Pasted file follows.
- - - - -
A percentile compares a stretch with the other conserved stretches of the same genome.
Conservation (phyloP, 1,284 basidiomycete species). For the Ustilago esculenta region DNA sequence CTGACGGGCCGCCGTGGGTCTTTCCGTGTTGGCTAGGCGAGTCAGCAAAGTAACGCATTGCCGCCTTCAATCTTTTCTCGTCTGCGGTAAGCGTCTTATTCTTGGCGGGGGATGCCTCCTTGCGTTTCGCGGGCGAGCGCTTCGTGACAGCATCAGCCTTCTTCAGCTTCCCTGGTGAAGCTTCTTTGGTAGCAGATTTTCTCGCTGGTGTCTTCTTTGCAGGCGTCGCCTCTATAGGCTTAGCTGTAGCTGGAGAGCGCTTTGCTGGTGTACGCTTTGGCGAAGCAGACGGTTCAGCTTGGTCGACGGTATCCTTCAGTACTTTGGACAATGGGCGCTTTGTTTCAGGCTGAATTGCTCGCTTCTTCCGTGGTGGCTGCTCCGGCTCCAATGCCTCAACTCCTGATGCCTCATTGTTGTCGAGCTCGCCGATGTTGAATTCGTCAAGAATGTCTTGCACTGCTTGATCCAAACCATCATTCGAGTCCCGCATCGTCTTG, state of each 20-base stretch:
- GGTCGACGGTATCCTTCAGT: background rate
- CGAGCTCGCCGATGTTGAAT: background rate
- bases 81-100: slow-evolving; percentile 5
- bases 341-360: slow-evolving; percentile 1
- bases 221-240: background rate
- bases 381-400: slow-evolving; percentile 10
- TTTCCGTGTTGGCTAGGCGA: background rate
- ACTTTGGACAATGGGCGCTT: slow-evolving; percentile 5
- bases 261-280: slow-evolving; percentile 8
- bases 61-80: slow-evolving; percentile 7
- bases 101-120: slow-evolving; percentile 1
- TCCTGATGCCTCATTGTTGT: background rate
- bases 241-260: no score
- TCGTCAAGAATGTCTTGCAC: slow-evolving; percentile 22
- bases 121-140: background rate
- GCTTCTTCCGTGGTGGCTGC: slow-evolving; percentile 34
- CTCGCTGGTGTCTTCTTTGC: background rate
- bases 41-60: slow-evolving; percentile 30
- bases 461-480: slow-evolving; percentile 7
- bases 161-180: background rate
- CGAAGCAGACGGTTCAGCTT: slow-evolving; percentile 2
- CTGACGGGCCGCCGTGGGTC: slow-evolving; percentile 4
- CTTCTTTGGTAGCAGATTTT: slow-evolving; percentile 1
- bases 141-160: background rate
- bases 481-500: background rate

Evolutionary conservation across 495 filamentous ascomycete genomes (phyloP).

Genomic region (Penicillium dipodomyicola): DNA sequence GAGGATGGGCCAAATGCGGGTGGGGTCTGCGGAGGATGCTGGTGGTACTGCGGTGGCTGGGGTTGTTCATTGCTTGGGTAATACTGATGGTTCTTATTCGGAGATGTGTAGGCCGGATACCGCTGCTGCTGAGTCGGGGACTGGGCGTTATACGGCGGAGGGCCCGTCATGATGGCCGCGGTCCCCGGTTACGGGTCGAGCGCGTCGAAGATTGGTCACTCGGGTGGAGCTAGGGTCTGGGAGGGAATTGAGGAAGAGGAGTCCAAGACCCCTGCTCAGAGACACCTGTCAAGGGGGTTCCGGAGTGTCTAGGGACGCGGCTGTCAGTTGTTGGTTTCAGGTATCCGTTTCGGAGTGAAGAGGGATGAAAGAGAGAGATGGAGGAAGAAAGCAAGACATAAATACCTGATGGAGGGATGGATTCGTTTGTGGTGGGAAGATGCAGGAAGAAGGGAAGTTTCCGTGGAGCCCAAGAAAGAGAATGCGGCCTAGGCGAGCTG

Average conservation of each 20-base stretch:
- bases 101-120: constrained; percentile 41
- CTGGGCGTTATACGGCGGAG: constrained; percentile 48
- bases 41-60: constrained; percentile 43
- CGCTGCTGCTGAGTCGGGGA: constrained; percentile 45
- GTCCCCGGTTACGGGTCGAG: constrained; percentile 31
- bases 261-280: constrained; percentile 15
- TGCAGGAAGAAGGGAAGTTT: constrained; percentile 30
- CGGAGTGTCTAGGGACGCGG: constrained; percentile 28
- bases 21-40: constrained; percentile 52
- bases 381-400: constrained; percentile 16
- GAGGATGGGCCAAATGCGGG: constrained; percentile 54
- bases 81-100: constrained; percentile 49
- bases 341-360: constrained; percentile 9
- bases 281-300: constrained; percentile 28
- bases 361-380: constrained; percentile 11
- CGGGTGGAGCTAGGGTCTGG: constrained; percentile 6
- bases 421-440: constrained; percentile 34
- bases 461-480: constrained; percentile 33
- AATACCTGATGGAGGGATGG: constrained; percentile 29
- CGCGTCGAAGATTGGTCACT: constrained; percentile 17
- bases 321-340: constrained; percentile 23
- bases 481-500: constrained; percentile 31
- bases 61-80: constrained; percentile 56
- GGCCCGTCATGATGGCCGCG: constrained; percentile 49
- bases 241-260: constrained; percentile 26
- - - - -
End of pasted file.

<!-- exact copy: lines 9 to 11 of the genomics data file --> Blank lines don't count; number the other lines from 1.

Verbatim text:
- TTTCCGTGTTGGCTAGGCGA: background rate
- ACTTTGGACAATGGGCGCTT: slow-evolving; percentile 5
- bases 261-280: slow-evolving; percentile 8